Jaish al-Mujahideen is diversified and distributed; it has a part that is Syrian, and a big part of many different nationalities. It is moderate and defends many of our areas.
— Sunni man (anti-regime), 40, Raqqah

Regime supporters rejected Jaish-al-Mujahideen, as they did other opposition groups. “Mujahideen means people of Islam. These are crazy infidels, not mujahideen, because they are killing the nation and the Muslims of this nation. Religion doesn’t allow for a Muslim to kill another Muslim,” said an Alawi man, 44, in Damascus.

Islamic Front Poorly Known and Gets Mixed Reactions

Respondents also had limited knowledge of the Islamic Front. Among those who knew about the group, views were mixed, but more critical than of Jabhat Al-Nusrah or Jaish-al-Mujahideen, even among regime opponents.

Some comments marked confusion and lack of clarity about this group, which was easily mixed up with other Islamist formations. They referred to it as “one of several armies” or an “unreal army.” They are a group of Islamic parties united to fight al-Nusrah Front. Then, they started fighting Da’esh. Like I told you in the beginning, we have thousands of parties that we do not know the names of,” said a Sunni woman (anti-regime), 34, Deir al-Zor.

Some saw it as a legitimate part of the opposition, comprising Syrian patriots. However, others were wary of it, even as they acknowledged its contribution to the opposition.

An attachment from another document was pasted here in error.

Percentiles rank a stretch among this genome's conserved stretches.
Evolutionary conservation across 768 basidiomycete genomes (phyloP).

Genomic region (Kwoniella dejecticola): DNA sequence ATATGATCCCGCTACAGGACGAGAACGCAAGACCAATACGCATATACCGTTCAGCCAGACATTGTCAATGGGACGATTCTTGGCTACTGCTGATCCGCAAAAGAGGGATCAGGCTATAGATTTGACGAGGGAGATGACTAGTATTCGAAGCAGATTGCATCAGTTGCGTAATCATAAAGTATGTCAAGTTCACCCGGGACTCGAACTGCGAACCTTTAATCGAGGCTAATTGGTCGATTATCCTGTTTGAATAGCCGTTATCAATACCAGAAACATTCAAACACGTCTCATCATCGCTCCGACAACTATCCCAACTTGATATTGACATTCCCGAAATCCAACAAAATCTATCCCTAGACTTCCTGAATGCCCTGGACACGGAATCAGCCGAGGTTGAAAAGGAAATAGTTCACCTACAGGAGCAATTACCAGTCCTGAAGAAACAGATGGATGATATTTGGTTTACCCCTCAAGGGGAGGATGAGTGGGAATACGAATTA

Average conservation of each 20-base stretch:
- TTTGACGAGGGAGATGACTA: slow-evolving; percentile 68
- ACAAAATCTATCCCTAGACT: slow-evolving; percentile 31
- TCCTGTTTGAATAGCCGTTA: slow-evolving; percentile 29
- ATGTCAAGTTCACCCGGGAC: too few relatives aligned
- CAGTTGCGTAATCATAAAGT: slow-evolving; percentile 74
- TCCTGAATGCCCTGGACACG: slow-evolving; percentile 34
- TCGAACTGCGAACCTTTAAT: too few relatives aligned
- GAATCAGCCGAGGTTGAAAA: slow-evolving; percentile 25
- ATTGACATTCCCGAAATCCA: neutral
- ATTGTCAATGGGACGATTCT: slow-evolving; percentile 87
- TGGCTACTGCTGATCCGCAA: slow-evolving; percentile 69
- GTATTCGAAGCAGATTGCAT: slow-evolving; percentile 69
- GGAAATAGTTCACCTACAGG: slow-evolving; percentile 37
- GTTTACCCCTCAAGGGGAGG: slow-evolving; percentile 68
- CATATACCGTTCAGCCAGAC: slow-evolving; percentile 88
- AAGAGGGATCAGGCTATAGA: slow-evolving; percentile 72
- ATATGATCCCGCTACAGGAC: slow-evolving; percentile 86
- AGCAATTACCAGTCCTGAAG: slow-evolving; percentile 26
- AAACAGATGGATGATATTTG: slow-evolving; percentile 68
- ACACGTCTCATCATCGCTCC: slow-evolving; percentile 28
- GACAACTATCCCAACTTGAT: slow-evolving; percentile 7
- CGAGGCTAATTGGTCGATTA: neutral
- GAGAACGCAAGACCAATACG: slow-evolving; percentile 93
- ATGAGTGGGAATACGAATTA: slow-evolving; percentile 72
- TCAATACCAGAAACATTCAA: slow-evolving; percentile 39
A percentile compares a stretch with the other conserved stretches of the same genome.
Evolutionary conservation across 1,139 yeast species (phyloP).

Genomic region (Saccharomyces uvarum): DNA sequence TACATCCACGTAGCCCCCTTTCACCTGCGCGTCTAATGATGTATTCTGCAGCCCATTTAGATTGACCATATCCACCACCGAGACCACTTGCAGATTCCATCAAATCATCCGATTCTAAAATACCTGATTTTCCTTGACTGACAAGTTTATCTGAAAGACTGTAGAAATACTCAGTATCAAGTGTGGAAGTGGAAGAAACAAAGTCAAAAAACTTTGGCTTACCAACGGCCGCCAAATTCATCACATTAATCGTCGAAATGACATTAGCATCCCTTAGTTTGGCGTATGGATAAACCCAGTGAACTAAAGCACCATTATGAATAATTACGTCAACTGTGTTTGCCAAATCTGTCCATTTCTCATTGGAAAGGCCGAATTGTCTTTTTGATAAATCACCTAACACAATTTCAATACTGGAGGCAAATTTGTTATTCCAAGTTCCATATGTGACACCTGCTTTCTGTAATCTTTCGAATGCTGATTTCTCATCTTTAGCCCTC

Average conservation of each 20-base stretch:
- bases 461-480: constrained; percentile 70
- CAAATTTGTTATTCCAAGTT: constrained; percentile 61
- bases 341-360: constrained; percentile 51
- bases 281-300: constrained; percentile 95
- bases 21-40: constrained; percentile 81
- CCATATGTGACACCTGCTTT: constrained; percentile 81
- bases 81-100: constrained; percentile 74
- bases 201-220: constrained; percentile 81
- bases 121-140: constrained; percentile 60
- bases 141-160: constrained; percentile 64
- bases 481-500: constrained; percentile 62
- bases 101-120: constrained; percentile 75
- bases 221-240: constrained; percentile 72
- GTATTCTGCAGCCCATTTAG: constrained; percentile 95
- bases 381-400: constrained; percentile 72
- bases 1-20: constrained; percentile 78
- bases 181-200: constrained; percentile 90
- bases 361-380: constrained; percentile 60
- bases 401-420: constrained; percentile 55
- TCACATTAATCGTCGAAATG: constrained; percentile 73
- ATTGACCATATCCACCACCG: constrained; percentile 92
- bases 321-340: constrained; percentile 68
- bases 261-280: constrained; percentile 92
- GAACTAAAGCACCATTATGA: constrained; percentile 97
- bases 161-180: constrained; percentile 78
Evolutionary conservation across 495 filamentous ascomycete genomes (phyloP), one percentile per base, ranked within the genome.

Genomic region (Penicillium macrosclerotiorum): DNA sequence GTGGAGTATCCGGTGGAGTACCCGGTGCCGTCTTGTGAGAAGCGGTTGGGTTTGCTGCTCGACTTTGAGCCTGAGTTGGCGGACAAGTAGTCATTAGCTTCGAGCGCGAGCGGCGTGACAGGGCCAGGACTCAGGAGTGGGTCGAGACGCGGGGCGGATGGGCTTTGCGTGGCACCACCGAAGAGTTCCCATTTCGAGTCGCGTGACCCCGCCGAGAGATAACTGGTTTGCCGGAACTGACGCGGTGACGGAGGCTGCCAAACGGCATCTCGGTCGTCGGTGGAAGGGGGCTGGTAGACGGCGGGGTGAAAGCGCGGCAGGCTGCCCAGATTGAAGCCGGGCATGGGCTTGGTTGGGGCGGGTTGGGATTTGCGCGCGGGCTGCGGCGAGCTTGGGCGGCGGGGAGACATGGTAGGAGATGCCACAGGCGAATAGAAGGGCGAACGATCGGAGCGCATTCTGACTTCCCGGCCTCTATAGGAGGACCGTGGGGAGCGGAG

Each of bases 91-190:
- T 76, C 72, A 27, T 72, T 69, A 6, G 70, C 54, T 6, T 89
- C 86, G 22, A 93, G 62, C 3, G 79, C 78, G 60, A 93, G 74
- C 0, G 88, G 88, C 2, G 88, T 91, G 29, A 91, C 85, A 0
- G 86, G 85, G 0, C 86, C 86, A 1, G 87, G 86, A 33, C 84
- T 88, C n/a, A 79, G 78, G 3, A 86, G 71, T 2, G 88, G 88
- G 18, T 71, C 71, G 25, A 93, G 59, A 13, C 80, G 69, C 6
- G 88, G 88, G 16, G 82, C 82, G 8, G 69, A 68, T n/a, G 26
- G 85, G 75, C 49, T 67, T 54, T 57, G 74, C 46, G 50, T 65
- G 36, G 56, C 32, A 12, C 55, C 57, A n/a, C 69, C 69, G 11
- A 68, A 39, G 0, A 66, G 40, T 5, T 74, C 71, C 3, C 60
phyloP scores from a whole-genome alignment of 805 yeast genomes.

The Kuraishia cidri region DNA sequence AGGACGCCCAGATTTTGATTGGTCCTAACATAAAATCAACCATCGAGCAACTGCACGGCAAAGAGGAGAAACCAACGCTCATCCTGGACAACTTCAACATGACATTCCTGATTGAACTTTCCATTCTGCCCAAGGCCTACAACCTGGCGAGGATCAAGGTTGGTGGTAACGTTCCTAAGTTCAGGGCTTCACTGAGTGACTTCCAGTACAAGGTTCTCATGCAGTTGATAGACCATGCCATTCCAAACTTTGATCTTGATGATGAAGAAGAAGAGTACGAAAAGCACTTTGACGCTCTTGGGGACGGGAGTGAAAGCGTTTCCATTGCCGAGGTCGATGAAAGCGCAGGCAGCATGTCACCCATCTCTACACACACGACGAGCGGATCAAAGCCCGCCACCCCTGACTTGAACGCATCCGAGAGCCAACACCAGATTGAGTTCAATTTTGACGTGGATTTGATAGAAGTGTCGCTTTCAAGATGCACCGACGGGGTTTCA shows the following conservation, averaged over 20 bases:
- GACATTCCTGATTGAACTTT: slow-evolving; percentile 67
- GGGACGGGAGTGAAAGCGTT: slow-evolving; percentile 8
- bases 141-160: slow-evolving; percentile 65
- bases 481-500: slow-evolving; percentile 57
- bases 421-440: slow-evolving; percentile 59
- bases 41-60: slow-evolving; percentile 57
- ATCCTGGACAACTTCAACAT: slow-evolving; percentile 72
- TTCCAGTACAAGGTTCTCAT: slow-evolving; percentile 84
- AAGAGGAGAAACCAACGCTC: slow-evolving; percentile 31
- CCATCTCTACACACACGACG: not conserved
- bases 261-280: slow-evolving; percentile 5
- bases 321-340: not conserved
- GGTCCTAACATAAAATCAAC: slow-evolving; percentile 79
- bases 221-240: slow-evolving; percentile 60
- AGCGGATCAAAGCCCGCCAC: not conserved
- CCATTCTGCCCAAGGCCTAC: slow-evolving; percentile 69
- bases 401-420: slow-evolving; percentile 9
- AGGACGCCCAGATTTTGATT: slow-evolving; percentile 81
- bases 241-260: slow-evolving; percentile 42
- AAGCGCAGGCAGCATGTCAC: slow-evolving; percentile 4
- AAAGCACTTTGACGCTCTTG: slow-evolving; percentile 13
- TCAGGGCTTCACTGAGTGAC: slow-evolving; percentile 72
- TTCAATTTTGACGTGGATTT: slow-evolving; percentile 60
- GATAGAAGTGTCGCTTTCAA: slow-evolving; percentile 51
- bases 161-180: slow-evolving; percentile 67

The Islamic Front is part of the Syrian revolution and the Syrian opposition. They embrace moderate ideology and we appreciate such type of people and fighters.
— Sunni woman (anti-regime), 23, refugee, Turkey

An army of Mujahideen that was comprised from several fighting fronts. They aim to remove the injustice, attack, and terrorism on Syria. However, it does have some problems; it is a bit radical.
— Kurdish woman (anti-regime), 23, Al-Hasakah

Regime supporters saw the Islamic Front as an anti-Islamic, foreign army fighting for outsiders’ interests, rather than those of Syrians. Everything that misrepresents Islam is done by traitors and traders of religion. They are agents for the Gulf countries and Saudi Arabia, the biggest accomplice in the destruction,” said an Alawi man from Damascus.

Views of PYD/YPG Mixed